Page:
‘Wonderful, insightful and beautifully acted’ – Old Fools at Southwark Playhouse
It’s a surprising, funny and touching tale about a couple, one of whom is living with Alzheimer’s, and their enduring efforts to hold their relationship together through the years. Alzheimer’s Research UK Champion Philip Grant, who lost his wife Liza to dementia aged just 58, was invited to Press Night.
As someone who recently lost a loved one to dementia, I was apprehensive about seeing this play. Would it be an accurate portrayal of the effects of dementia? Would it over-dramatise its impact on relationships or, worse still, sentimentalise it?
I needn’t have worried.
Old Fools is not a meditation on dementia: it is first and foremost an everyday love story; a love story that sensitively but candidly portrays the joy, the anger, the pleasure and the pain of sharing your life with another human being, with all their flaws and foibles. It reveals, rather than describes, the trajectory of Tom and Viv’s life through a poignant series of vignettes and episodes showing their courtship, their struggles with financial hardship, with parenthood, with infidelity and – when finally they seem to have put their troubles behind them – Viv’s agonising confrontation with the consequences of Tom’s progressive dementia.
Because playwright Tristan Bernays eschews the conventional chronological order of a life story, he is free to juxtapose humour (and there is plenty of humour – this is not a gloomy play) and deep sadness; joy and anger; and above all the lively, vital Tom with the unresponsive, utterly dependent Tom claimed by dementia. Early on in the piece we experience a shockingly abrupt transition, cleverly emphasised by an effective lighting change, from a witty, charismatic Tom winning Viv’s heart to a hunched, mute Tom being washed like a child.
To those who have experienced the fading of the light of recognition in their loved one, the most poignant moment in the play comes as Viv tenderly tells the ailing Tom that she loves him. Tom echoes her words: “ I love you, I love you” and our hearts lift. Then he adds the single crushing word: “mummy”. We share with frightening clarity Viv’s desolate realisation that she has lost the man she loves, who now inhabits a confused and incoherent world where past and present co-exist.
To its credit, Old Fools does not flinch from confronting the emotional challenges that dementia brings. Viv is a strong woman, whose love for Tom has survived his peripatetic professional life, his fecklessness and even his infidelity, but confronted with the empty shell of a man that he has become, she falters. Her anger, her desperation, her utter helplessness will resonate strongly with anyone who has watched their life partner fade inexorably away.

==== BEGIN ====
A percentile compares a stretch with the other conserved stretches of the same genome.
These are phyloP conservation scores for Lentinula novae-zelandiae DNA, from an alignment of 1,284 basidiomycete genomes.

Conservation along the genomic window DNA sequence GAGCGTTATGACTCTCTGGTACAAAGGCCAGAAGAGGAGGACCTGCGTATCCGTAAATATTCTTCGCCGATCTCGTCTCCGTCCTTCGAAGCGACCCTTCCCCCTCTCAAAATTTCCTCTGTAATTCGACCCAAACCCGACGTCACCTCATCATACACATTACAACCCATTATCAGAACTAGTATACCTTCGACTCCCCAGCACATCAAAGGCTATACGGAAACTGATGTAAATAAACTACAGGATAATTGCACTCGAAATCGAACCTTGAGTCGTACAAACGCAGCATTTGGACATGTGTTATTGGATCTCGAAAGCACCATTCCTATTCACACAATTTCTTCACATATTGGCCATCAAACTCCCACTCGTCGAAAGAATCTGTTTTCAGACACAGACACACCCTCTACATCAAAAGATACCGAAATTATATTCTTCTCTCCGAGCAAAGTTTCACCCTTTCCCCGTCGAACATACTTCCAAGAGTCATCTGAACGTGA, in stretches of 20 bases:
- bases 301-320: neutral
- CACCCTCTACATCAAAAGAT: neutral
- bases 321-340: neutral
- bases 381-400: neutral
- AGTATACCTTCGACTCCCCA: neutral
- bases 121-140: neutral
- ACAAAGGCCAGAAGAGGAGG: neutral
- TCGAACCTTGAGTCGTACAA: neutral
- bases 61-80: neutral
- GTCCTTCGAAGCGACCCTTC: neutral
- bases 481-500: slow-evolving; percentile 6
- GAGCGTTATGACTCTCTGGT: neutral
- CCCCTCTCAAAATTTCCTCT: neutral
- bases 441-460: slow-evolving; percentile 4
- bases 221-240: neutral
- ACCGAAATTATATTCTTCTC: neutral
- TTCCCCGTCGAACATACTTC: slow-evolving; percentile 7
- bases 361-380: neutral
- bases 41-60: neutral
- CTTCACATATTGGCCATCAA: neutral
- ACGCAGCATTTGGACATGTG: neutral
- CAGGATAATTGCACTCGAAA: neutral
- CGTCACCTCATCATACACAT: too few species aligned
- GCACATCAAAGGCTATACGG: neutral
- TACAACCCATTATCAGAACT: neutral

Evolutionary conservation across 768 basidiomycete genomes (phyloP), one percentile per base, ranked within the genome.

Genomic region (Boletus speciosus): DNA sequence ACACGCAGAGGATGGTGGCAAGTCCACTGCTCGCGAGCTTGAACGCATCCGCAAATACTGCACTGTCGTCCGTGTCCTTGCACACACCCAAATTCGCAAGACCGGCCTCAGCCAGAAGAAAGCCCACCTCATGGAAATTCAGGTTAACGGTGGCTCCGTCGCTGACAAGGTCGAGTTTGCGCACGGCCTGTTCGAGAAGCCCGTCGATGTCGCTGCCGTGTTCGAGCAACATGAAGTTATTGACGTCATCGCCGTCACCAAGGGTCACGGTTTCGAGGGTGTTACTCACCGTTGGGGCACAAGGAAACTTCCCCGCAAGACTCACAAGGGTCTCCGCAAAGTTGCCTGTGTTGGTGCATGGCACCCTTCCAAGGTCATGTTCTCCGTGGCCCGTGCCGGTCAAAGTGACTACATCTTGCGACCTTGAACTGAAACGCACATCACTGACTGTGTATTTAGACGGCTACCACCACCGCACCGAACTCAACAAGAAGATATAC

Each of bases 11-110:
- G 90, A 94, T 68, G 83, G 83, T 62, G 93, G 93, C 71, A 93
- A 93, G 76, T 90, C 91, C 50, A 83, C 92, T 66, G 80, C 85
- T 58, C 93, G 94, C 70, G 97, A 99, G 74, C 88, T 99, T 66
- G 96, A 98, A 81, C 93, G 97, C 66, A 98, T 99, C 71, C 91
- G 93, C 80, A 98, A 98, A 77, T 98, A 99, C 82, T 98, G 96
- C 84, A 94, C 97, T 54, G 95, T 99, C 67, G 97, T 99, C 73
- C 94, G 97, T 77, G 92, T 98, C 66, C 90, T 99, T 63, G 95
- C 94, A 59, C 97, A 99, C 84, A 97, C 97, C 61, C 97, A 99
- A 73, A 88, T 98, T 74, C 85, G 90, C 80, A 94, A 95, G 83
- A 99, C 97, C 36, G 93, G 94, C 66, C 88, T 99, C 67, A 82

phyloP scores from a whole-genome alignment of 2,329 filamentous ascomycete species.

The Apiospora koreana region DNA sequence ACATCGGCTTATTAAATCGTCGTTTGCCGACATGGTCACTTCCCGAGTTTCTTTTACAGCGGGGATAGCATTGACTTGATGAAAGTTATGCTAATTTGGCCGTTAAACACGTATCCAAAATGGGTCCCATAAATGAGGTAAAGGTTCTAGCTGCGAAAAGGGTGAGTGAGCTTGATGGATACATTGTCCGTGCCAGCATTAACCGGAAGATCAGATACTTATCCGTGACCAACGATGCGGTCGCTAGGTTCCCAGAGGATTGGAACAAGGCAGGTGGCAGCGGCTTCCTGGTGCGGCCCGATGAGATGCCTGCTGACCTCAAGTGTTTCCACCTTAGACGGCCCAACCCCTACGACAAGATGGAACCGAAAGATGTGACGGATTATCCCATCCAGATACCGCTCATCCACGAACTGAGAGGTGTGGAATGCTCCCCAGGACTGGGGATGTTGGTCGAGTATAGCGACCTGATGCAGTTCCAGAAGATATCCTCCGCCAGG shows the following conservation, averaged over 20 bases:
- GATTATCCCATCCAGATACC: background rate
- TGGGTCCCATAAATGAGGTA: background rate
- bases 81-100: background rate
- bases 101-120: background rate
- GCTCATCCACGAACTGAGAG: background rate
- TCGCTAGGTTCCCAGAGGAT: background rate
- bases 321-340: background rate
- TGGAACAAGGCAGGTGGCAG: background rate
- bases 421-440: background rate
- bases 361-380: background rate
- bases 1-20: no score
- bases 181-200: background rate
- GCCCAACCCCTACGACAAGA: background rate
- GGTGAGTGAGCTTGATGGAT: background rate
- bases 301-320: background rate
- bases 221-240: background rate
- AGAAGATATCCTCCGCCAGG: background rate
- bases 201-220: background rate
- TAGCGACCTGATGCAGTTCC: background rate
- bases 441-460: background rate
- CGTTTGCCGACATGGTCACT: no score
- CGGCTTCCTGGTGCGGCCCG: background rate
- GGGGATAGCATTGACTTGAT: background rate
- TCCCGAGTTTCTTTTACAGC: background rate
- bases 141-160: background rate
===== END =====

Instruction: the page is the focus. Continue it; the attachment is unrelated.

It would be wrong not to mention the central importance of music in Old Fools. Tom is a professional musician and his life with Viv is enriched and defined by music. And it is shared music that provides the last bridge that connects them when all other contact has been severed. When Viv has to prompt Tom with the words of “their song” as they dance, we know that she has finally lost him.
This is a wonderful, insightful play and it is beautifully acted by Mark Arends and Frances Grey, who utterly convince as they move seamlessly between their younger and older selves. It offers a moving portrait of two people whose love can overcome any obstacle except the inability to express it. That is what dementia does.
Old Fools is hosting a special Gala Night performance to raise funds for Alzheimer’s Research UK on Wednesday 21 March, including a panel discussion on Alzheimer’s and its creative representation on stage. Chaired by Laurie Brett (EastEnders, Waterloo Road, Les Miserables), the panel includes Tristan Bernays, the playwright; Tim Parry, Director of Communications at Alzheimer’s Research UK and Dr Natalie Ryan, a Neurologist and researcher at UCL.
You can read more about Philip and his wife’s experience of dementia in his recent blog for the Huffington Post.
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